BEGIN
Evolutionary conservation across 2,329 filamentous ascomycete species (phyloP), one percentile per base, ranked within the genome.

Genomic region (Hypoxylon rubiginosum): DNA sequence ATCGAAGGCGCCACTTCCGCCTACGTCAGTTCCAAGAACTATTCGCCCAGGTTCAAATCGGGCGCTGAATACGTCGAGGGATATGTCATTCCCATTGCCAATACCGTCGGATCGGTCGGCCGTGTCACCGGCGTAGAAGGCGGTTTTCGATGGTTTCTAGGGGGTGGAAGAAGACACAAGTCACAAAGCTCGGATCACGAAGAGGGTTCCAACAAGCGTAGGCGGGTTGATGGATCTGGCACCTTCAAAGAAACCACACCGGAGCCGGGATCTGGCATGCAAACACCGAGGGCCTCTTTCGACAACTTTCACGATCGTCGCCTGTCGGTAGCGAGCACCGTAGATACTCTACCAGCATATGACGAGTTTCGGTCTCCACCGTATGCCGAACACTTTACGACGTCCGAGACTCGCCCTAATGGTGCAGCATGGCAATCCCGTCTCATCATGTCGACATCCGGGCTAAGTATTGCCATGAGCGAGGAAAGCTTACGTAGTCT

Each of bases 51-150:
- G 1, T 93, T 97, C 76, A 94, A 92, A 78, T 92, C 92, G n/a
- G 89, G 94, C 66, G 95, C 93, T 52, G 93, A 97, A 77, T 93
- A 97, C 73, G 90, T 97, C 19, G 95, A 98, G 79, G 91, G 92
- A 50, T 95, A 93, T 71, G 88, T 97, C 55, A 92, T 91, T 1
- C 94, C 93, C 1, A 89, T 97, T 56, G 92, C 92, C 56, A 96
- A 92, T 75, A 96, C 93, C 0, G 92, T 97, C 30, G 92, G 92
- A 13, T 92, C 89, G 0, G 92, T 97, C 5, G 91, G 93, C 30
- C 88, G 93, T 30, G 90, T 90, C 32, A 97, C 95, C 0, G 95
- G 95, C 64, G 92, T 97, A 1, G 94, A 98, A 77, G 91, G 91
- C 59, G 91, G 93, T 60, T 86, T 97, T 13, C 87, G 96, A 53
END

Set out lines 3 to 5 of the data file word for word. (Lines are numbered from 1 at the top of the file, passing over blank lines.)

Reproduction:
Each of bases 51-150:
- G 1, T 93, T 97, C 76, A 94, A 92, A 78, T 92, C 92, G n/a
- G 89, G 94, C 66, G 95, C 93, T 52, G 93, A 97, A 77, T 93